artygran Mon 20-Jun-11 21:33:01

I was taught coarse fishing by my father when I was about eight and have enjoyed it on and off ever since. It's relaxing (unless it is peeing down - then it's horrible). I taught my son (then 11) to fish when we lived in Holland (big on angling in Holland). I'll never forget how excited he was when he landed his first small roach. He wasn't very keen to take the maggot out of its mouth though! My husband is not the least bit interested in fishing - says its a waste of time. I always said that when I retired I would take it up again, but I'd like to try fly fishing, so I may have a couple of lessons at a game fair later this year and see how I get on. There is some good reservoir fishing near us.
And I absolutely love parkin!

pompa Tue 21-Jun-11 00:09:13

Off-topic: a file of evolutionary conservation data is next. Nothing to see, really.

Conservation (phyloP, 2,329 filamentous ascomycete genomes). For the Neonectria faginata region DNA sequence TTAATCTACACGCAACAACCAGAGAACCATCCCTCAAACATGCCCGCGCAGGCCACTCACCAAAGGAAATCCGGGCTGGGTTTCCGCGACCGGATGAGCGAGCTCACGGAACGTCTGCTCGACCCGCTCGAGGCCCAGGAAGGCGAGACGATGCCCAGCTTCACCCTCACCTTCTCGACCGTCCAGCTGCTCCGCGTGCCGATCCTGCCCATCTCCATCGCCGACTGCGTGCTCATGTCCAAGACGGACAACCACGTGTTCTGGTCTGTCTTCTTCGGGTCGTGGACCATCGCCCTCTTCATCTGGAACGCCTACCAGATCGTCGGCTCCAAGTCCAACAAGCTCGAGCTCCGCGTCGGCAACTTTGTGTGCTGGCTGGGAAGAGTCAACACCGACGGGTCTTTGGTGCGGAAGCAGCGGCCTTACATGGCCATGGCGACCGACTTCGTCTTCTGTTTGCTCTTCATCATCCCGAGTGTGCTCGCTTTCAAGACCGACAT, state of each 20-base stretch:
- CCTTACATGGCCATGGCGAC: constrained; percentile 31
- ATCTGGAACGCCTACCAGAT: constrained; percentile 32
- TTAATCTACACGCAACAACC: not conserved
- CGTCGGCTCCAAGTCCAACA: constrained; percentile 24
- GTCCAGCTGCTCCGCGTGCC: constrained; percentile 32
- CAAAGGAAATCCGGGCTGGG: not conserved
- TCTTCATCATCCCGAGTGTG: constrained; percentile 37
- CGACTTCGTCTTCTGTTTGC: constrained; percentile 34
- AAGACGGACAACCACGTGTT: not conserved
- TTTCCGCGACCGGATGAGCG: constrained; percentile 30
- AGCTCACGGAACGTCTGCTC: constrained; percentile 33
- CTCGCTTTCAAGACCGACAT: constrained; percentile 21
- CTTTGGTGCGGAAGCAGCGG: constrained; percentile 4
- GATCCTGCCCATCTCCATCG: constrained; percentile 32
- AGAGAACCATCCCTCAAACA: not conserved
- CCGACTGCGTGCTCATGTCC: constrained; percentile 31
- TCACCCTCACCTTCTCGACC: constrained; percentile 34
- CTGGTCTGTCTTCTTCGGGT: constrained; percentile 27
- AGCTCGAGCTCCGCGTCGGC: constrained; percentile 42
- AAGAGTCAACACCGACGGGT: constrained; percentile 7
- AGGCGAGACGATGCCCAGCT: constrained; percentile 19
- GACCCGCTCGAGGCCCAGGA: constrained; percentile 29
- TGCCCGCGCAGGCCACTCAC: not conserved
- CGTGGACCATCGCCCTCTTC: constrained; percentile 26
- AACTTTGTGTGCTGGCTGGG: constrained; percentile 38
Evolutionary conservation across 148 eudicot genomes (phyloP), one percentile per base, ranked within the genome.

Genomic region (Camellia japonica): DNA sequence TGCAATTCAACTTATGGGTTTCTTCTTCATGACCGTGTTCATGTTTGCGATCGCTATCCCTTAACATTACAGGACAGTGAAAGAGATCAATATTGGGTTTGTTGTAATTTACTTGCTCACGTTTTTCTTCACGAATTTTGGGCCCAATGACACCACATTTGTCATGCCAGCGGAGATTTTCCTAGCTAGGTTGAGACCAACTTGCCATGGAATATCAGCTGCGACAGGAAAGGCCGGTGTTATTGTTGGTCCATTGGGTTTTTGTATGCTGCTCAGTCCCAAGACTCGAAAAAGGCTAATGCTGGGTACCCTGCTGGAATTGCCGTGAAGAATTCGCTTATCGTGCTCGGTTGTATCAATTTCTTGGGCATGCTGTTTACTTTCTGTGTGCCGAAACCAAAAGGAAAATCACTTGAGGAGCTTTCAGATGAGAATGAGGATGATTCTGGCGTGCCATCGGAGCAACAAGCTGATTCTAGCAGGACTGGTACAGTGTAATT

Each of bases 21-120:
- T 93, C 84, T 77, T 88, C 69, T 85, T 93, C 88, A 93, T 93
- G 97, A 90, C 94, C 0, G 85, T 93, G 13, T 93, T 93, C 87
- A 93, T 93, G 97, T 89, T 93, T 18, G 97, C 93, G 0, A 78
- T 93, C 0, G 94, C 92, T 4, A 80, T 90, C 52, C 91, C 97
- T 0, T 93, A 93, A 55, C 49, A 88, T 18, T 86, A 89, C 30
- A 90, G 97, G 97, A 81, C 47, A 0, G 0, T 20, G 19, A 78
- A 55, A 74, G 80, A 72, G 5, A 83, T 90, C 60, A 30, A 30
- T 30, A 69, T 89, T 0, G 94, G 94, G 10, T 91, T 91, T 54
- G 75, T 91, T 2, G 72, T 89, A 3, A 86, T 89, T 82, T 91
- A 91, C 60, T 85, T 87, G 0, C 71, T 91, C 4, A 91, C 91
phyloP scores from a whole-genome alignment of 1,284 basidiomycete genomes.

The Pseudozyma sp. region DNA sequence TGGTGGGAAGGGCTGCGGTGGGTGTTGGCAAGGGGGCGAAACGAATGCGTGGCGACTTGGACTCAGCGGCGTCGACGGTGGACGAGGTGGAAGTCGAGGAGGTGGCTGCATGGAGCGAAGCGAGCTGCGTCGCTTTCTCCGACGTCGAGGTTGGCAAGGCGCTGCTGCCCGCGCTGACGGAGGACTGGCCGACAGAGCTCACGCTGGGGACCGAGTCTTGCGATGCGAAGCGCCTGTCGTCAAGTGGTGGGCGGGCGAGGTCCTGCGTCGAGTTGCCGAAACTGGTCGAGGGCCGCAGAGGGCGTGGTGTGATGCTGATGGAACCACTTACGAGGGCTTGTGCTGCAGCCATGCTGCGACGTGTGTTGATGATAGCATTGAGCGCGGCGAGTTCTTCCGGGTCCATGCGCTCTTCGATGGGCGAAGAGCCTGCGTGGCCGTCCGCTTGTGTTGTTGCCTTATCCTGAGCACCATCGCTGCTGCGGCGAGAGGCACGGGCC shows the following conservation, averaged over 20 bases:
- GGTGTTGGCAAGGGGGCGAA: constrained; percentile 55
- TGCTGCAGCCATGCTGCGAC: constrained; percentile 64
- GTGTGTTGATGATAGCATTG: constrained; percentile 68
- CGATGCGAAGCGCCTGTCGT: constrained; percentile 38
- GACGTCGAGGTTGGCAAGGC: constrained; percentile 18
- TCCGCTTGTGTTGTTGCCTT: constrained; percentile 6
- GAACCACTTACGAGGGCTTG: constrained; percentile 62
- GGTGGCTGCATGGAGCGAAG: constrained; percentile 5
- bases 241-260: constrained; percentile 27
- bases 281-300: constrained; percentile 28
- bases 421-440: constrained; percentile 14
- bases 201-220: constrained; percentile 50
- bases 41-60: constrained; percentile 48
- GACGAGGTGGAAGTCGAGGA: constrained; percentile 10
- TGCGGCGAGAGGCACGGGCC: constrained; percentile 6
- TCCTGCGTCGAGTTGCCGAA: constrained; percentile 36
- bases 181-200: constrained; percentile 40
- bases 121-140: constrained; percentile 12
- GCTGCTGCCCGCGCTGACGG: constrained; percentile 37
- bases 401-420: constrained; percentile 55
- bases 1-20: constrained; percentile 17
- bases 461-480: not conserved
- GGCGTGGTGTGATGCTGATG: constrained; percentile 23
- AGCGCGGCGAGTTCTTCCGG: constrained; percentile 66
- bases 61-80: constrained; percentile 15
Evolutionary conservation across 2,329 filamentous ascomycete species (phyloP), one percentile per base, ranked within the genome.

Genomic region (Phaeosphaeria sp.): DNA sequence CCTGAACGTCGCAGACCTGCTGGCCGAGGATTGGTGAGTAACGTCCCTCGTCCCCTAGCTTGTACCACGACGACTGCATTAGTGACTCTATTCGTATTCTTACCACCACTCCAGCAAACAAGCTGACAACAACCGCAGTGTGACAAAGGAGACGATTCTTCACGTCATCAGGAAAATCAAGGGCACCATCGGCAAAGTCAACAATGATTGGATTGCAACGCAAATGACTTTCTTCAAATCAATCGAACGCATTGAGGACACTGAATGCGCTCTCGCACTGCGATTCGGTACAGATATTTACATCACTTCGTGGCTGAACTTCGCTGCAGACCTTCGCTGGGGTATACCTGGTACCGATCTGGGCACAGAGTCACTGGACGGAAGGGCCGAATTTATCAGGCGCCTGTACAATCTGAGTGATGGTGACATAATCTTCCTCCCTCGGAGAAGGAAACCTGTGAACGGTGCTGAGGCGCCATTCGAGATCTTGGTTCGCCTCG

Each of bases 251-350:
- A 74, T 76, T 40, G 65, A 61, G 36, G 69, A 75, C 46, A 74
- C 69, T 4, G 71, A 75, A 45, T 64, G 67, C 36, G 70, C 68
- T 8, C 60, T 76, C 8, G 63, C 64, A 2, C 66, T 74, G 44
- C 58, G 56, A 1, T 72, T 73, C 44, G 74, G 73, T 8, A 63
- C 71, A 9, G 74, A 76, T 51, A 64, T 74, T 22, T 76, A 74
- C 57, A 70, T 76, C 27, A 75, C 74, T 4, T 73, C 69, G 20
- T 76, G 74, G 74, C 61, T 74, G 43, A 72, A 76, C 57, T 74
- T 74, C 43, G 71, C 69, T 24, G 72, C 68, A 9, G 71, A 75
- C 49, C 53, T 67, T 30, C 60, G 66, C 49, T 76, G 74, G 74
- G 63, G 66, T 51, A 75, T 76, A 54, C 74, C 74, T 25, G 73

BtC , JessM is sort of right, not so sure of the class distinction though.

Game fishing - freshwater = Salmon, sea trout, trout, grayling, etc.. Trout fishing is now available at reasonable cost in many rivers, lakes and reservoirs. usually fly fishing. No longer an elite sport. (but some salmon rivers are still very expensive)

Game fishing, salt water = marlin, sail fish, tunny etc - rich man's sport.

Coarse fishing = freshwater, roach, bream, carp. tench.pike.perch etc. Very rarely eaten in the UK, sometimes in Europe. Usually caught with a bait of some sort and returned alive. Nowhere as cheap as it used to be. Some anglers do need a truck to transport their gear !!!

Sea fishing - anything that goes with chips !!!

I fly fish for trout in a local reservoir and river Can carry all I need in my jacket pockets. Cost me less per year than coarse fishing used to.

baggythecrust! Tue 21-Jun-11 09:53:48